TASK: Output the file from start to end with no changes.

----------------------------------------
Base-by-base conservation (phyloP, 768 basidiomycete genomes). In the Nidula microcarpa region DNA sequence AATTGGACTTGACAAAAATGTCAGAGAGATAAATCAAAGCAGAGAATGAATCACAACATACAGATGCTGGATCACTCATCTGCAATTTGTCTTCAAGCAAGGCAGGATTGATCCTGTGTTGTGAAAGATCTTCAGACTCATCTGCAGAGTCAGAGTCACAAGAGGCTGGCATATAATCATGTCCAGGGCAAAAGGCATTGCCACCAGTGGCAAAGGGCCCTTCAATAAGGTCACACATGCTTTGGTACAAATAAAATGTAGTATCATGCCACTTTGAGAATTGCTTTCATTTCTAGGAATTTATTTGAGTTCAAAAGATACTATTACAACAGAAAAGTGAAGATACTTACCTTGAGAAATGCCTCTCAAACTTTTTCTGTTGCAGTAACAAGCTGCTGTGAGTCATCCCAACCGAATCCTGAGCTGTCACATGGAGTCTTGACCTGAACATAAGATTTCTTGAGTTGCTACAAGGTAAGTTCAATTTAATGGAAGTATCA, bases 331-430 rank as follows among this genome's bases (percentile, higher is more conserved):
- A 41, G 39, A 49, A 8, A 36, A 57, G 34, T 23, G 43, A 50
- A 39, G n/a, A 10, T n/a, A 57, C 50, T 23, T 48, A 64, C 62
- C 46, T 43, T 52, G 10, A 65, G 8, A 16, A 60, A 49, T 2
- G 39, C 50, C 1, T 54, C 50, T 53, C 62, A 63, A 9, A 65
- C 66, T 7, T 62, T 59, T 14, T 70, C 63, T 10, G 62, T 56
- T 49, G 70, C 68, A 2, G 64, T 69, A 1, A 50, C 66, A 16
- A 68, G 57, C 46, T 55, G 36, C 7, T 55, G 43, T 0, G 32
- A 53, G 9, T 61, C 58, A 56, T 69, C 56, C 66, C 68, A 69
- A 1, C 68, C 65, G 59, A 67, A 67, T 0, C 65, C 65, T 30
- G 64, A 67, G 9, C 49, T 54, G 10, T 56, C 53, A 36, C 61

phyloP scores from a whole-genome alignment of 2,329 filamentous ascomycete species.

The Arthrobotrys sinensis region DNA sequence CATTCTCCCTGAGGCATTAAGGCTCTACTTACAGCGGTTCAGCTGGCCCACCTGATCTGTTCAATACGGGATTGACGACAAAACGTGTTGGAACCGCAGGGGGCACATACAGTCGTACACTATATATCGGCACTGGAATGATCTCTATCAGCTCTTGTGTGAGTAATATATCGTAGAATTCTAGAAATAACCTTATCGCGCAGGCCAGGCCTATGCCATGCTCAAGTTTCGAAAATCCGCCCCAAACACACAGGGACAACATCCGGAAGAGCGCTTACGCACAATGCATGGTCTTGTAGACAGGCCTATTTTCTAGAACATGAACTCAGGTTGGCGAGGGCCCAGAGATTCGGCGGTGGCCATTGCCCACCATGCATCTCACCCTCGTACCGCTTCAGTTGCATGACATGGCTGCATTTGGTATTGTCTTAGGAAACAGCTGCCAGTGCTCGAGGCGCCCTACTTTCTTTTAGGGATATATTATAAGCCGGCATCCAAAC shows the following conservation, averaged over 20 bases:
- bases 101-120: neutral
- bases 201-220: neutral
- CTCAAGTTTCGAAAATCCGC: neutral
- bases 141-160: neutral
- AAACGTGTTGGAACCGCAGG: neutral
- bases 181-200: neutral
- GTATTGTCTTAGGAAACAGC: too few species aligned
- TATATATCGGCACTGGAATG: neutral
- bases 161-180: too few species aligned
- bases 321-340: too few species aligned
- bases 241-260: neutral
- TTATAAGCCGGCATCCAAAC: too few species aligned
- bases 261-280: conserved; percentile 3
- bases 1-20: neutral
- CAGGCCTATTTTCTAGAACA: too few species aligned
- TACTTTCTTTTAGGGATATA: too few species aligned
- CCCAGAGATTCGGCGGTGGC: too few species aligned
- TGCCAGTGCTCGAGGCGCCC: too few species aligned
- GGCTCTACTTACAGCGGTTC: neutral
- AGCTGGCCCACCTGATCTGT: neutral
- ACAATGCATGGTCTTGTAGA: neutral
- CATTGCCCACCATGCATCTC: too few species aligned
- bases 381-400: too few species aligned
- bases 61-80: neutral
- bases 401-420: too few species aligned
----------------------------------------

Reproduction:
Base-by-base conservation (phyloP, 768 basidiomycete genomes). In the Nidula microcarpa region DNA sequence AATTGGACTTGACAAAAATGTCAGAGAGATAAATCAAAGCAGAGAATGAATCACAACATACAGATGCTGGATCACTCATCTGCAATTTGTCTTCAAGCAAGGCAGGATTGATCCTGTGTTGTGAAAGATCTTCAGACTCATCTGCAGAGTCAGAGTCACAAGAGGCTGGCATATAATCATGTCCAGGGCAAAAGGCATTGCCACCAGTGGCAAAGGGCCCTTCAATAAGGTCACACATGCTTTGGTACAAATAAAATGTAGTATCATGCCACTTTGAGAATTGCTTTCATTTCTAGGAATTTATTTGAGTTCAAAAGATACTATTACAACAGAAAAGTGAAGATACTTACCTTGAGAAATGCCTCTCAAACTTTTTCTGTTGCAGTAACAAGCTGCTGTGAGTCATCCCAACCGAATCCTGAGCTGTCACATGGAGTCTTGACCTGAACATAAGATTTCTTGAGTTGCTACAAGGTAAGTTCAATTTAATGGAAGTATCA, bases 331-430 rank as follows among this genome's bases (percentile, higher is more conserved):
- A 41, G 39, A 49, A 8, A 36, A 57, G 34, T 23, G 43, A 50
- A 39, G n/a, A 10, T n/a, A 57, C 50, T 23, T 48, A 64, C 62
- C 46, T 43, T 52, G 10, A 65, G 8, A 16, A 60, A 49, T 2
- G 39, C 50, C 1, T 54, C 50, T 53, C 62, A 63, A 9, A 65
- C 66, T 7, T 62, T 59, T 14, T 70, C 63, T 10, G 62, T 56
- T 49, G 70, C 68, A 2, G 64, T 69, A 1, A 50, C 66, A 16
- A 68, G 57, C 46, T 55, G 36, C 7, T 55, G 43, T 0, G 32
- A 53, G 9, T 61, C 58, A 56, T 69, C 56, C 66, C 68, A 69
- A 1, C 68, C 65, G 59, A 67, A 67, T 0, C 65, C 65, T 30
- G 64, A 67, G 9, C 49, T 54, G 10, T 56, C 53, A 36, C 61

phyloP scores from a whole-genome alignment of 2,329 filamentous ascomycete species.

The Arthrobotrys sinensis region DNA sequence CATTCTCCCTGAGGCATTAAGGCTCTACTTACAGCGGTTCAGCTGGCCCACCTGATCTGTTCAATACGGGATTGACGACAAAACGTGTTGGAACCGCAGGGGGCACATACAGTCGTACACTATATATCGGCACTGGAATGATCTCTATCAGCTCTTGTGTGAGTAATATATCGTAGAATTCTAGAAATAACCTTATCGCGCAGGCCAGGCCTATGCCATGCTCAAGTTTCGAAAATCCGCCCCAAACACACAGGGACAACATCCGGAAGAGCGCTTACGCACAATGCATGGTCTTGTAGACAGGCCTATTTTCTAGAACATGAACTCAGGTTGGCGAGGGCCCAGAGATTCGGCGGTGGCCATTGCCCACCATGCATCTCACCCTCGTACCGCTTCAGTTGCATGACATGGCTGCATTTGGTATTGTCTTAGGAAACAGCTGCCAGTGCTCGAGGCGCCCTACTTTCTTTTAGGGATATATTATAAGCCGGCATCCAAAC shows the following conservation, averaged over 20 bases:
- bases 101-120: neutral
- bases 201-220: neutral
- CTCAAGTTTCGAAAATCCGC: neutral
- bases 141-160: neutral
- AAACGTGTTGGAACCGCAGG: neutral
- bases 181-200: neutral
- GTATTGTCTTAGGAAACAGC: too few species aligned
- TATATATCGGCACTGGAATG: neutral
- bases 161-180: too few species aligned
- bases 321-340: too few species aligned
- bases 241-260: neutral
- TTATAAGCCGGCATCCAAAC: too few species aligned
- bases 261-280: conserved; percentile 3
- bases 1-20: neutral
- CAGGCCTATTTTCTAGAACA: too few species aligned
- TACTTTCTTTTAGGGATATA: too few species aligned
- CCCAGAGATTCGGCGGTGGC: too few species aligned
- TGCCAGTGCTCGAGGCGCCC: too few species aligned
- GGCTCTACTTACAGCGGTTC: neutral
- AGCTGGCCCACCTGATCTGT: neutral
- ACAATGCATGGTCTTGTAGA: neutral
- CATTGCCCACCATGCATCTC: too few species aligned
- bases 381-400: too few species aligned
- bases 61-80: neutral
- bases 401-420: too few species aligned